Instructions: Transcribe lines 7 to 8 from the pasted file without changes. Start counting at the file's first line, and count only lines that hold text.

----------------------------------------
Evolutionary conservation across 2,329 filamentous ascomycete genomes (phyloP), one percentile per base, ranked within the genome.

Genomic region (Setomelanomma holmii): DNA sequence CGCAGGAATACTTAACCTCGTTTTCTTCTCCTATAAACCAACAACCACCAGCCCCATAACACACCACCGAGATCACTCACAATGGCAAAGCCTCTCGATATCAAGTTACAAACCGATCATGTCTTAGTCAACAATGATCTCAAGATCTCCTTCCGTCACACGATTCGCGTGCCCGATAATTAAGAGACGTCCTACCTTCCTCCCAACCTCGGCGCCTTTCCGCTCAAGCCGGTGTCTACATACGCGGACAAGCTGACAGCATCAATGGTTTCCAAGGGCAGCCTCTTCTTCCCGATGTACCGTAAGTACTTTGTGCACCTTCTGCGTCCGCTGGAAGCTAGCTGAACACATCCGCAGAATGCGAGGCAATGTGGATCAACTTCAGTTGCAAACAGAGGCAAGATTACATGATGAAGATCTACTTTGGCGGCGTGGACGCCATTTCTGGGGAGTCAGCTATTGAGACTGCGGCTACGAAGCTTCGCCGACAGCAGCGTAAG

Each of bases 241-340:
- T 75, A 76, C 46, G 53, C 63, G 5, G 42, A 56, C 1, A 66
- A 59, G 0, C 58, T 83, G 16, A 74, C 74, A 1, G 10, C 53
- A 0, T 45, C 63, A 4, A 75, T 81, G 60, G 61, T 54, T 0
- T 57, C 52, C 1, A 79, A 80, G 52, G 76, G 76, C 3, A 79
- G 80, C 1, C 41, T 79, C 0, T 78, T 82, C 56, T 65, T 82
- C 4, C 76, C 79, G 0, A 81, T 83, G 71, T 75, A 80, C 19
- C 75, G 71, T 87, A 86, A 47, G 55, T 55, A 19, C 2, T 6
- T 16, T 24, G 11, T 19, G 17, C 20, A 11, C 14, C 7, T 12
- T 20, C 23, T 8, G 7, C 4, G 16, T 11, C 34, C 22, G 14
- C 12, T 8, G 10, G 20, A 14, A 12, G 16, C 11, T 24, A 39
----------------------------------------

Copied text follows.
- T 57, C 52, C 1, A 79, A 80, G 52, G 76, G 76, C 3, A 79
- G 80, C 1, C 41, T 79, C 0, T 78, T 82, C 56, T 65, T 82